As long as the war and its extreme horrors are prolonged, the ideology of sacrifice for the “fatherland” may crumble and collapse and desertion practices may emerge within both armies, as it has actually happened in the previous months. In the Ukrainian army, which despite Western support is still weaker than the Russian army, desertion phenomena are quite frequent. In many of the cases it may not be desertions with a purely internationalist content, but rather a flight from an army that sends them untrained and unarmed on suicide missions like sheep to the slaughter. Even so, they are certainly a crack in the war frenzy and an example of resistance against state-military power.
In the Russian army, there are also thousands of soldiers who refuse to return to the Ukrainian front, claiming that they are being led to their death sentence. In September 2022, Putin announced the imposition of a partial mobilisation, involving some 300,000 reservists. This announcement triggered a huge wave of people fleeing Russia (it is estimated that over 300,000 people have left the country up to the time of writing this text) fearing that the conscription would be generalised or that the borders would be closed. Demonstrations against the mobilisation have broken out in many regions of Russia and were met with a brutal crackdown by the cops. Also, several attacks on recruitment offices have taken place (recruitment offices in Russia have been burned down regularly since the beginning of the war). Three days after the declaration of mobilisation, Putin signed a legislative amendment stipulating a 10-year prison sentence for deserters.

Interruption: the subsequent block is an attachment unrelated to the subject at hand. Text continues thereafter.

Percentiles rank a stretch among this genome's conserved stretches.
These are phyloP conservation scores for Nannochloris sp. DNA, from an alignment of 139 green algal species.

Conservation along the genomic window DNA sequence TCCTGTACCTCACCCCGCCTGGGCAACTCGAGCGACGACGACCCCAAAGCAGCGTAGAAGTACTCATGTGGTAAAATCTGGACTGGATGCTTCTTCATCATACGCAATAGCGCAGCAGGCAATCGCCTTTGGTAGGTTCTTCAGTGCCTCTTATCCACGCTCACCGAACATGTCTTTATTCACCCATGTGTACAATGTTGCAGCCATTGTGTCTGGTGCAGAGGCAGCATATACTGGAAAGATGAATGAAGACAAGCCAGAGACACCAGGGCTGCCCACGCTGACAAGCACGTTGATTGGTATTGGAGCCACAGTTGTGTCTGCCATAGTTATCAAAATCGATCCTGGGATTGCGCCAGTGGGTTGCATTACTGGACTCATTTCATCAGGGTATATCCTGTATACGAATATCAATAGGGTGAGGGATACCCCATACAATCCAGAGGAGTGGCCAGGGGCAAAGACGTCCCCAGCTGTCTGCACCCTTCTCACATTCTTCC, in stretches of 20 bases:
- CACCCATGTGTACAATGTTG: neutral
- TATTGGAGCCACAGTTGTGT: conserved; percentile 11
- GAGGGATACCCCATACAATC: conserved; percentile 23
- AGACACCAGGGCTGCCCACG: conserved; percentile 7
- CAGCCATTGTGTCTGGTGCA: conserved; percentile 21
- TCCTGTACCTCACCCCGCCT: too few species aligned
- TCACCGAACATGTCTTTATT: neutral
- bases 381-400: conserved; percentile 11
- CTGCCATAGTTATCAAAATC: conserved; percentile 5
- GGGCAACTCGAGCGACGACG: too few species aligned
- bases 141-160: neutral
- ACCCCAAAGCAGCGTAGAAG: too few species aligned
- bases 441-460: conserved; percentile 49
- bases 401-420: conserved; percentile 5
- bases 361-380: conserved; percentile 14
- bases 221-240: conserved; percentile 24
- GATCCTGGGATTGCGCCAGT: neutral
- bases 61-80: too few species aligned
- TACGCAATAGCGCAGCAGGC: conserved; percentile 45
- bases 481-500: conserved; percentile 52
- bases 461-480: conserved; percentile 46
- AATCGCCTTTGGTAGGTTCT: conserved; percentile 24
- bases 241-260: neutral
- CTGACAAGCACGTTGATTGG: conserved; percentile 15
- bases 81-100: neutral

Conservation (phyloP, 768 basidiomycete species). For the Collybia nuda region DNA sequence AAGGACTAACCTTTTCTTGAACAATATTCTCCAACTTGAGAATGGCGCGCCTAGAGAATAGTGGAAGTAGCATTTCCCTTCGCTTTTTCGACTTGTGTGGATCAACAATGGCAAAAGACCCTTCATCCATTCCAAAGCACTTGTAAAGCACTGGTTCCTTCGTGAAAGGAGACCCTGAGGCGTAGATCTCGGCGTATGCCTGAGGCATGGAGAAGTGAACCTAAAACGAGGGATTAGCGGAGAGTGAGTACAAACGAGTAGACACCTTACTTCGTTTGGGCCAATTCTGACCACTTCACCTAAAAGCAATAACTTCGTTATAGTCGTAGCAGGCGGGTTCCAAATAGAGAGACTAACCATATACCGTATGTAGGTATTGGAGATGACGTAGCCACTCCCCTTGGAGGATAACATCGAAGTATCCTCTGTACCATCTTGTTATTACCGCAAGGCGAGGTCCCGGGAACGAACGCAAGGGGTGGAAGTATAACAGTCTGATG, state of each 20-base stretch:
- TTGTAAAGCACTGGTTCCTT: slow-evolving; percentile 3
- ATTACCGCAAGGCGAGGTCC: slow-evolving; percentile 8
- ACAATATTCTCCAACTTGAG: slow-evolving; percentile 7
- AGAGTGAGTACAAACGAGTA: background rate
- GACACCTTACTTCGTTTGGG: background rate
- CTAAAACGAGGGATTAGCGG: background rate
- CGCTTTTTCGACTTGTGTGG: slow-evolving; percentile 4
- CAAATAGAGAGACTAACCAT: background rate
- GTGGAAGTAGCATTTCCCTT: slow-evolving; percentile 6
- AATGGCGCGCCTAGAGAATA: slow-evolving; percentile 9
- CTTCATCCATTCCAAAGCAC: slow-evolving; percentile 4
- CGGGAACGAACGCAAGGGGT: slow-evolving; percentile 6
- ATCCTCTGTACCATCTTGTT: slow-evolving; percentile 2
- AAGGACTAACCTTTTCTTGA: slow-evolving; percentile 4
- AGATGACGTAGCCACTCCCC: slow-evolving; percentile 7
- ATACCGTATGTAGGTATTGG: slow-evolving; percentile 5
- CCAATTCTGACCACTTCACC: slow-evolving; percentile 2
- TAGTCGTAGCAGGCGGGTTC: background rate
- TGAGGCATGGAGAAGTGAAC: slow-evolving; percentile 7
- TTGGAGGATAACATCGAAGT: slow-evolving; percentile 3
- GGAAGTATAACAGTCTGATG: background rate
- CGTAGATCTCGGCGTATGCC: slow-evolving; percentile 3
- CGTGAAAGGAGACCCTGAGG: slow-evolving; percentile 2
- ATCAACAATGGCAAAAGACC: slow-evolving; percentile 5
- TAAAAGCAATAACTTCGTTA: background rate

The acts of desertion in wartime constitute one of the most radical acts of opposition to the nationalist ideology. This is the reason why historically deserters in wartime have been subjected to extreme violence and repression by the state and military authorities.
Revolutionary defeatism was the position of revolutionary internationalists in the First World War, in contrast to that part of the Second International which decided to participate actively in the slaughterhouse. Since then, revolutionary defeatism has been the standard position of every communist or anarchist internationalist confronting the capitalist war.